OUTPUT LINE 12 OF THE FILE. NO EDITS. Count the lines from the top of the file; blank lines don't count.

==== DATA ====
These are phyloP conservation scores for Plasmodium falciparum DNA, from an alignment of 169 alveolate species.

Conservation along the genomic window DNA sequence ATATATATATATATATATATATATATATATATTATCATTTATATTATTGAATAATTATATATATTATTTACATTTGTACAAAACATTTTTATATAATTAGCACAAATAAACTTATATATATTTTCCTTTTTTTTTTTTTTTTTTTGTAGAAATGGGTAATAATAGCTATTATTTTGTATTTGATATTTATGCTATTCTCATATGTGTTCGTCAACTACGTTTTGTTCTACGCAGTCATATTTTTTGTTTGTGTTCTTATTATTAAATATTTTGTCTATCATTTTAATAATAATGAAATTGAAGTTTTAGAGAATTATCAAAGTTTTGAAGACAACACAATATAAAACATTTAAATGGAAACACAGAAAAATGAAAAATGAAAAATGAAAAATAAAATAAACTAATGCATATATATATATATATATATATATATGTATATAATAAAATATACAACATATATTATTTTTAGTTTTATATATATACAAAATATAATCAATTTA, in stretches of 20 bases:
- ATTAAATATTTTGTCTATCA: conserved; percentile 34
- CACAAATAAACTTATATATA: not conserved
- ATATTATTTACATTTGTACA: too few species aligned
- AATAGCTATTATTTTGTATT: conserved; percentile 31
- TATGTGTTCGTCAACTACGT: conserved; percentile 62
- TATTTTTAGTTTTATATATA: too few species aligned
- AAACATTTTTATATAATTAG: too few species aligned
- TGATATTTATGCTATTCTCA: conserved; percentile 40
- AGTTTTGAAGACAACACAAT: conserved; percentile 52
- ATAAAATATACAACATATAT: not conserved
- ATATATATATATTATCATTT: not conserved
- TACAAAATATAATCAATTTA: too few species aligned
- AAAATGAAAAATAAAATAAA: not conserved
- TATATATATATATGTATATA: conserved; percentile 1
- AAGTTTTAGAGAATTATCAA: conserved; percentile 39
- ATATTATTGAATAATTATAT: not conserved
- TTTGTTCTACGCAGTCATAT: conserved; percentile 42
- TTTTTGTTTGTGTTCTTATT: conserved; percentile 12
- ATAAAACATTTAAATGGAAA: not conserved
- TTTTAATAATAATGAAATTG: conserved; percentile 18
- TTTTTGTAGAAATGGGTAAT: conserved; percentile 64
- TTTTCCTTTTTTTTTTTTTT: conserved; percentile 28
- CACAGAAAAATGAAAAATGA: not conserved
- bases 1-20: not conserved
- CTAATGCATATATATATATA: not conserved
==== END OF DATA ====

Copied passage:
- ATAAAATATACAACATATAT: not conserved